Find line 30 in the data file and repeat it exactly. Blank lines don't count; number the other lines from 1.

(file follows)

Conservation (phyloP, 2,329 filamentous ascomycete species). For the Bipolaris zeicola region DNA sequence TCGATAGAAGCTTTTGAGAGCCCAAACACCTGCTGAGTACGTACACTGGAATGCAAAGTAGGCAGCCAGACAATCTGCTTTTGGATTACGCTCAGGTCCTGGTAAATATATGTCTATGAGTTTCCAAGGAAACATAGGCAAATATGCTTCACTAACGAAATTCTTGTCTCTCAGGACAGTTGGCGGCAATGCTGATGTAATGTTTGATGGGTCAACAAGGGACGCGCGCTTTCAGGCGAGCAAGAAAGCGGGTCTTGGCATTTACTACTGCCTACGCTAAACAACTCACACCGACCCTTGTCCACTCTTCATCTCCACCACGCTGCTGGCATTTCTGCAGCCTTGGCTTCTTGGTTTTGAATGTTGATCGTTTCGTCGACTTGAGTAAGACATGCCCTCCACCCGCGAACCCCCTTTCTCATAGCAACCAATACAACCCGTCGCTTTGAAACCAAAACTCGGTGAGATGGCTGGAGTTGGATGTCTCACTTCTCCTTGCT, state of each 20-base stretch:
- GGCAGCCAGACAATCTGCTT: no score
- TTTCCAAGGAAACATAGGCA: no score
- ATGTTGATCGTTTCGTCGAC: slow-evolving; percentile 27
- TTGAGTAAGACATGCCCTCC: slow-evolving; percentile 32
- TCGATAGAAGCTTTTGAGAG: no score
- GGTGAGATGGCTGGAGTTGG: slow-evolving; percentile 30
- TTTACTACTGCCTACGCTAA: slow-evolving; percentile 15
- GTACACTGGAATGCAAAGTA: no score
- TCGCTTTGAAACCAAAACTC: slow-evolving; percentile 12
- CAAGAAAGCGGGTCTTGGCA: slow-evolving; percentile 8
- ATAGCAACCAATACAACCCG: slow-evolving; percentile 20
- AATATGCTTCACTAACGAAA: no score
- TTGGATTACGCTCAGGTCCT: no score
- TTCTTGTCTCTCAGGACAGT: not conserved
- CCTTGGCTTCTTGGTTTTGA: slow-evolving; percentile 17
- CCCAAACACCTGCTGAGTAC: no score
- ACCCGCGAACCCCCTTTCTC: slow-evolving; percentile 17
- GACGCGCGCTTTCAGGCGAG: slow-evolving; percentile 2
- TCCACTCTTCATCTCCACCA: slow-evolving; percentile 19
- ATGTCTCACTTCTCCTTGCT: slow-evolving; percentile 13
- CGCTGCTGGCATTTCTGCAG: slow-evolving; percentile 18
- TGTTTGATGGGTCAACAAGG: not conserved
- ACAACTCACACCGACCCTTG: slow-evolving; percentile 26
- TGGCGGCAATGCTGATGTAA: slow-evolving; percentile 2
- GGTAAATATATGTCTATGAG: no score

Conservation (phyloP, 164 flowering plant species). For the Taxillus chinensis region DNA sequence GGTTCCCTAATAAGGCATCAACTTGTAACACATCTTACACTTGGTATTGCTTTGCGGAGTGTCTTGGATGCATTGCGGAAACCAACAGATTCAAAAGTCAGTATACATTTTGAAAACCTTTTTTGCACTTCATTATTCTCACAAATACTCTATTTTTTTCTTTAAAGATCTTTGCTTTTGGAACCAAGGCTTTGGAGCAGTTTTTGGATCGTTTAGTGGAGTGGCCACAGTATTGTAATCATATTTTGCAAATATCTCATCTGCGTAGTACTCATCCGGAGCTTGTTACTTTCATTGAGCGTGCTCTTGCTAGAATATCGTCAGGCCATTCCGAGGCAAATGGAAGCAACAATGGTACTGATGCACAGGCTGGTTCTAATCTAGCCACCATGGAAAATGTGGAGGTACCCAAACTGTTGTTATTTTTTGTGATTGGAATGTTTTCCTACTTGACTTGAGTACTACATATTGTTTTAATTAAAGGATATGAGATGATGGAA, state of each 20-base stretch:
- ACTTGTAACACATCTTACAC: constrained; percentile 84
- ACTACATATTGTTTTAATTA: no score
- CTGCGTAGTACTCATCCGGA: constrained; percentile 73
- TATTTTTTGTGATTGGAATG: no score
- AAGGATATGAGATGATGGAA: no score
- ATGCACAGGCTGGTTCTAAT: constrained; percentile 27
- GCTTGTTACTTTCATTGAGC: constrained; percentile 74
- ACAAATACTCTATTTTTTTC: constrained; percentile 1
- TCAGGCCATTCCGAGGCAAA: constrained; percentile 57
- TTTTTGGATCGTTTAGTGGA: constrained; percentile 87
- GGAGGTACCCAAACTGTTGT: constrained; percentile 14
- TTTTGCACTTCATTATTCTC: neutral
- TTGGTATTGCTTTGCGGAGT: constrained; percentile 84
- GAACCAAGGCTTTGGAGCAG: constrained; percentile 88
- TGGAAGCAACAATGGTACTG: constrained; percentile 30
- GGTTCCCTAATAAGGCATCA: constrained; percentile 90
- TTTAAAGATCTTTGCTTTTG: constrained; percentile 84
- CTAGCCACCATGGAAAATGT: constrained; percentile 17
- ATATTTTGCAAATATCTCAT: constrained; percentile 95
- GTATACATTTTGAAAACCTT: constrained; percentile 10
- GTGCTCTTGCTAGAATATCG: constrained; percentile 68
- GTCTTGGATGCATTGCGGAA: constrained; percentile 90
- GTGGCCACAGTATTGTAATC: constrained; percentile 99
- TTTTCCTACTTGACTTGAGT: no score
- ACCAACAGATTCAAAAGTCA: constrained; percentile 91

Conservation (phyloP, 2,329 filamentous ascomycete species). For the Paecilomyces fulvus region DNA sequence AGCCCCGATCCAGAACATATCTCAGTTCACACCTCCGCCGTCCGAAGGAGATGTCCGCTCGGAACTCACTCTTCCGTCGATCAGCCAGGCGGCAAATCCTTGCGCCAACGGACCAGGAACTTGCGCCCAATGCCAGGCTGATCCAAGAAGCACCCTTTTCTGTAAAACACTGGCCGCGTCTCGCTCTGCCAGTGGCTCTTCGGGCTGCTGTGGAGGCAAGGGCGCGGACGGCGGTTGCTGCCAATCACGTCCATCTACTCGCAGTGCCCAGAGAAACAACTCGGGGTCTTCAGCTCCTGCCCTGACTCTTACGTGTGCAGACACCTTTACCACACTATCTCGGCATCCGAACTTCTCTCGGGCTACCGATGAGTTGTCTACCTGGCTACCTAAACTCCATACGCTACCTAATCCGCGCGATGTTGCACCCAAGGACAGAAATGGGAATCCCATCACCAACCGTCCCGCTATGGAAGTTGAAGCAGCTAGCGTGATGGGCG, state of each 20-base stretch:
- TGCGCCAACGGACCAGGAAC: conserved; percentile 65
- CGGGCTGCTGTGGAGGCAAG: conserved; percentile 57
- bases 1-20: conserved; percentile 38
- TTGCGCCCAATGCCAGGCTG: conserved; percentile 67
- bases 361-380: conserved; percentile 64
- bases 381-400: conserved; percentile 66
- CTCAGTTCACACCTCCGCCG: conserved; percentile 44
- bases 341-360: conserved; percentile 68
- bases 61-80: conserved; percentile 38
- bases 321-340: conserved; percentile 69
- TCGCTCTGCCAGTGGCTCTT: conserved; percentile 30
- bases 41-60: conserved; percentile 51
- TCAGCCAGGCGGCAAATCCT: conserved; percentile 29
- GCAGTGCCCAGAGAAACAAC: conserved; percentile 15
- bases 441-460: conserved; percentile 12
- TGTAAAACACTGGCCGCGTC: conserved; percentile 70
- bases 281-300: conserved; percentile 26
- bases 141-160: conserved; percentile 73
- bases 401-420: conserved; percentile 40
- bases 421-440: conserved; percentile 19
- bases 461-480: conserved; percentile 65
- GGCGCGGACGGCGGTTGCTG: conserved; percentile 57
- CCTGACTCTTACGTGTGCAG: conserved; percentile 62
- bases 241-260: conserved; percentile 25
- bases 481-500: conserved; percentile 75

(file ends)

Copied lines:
- CTGCGTAGTACTCATCCGGA: constrained; percentile 73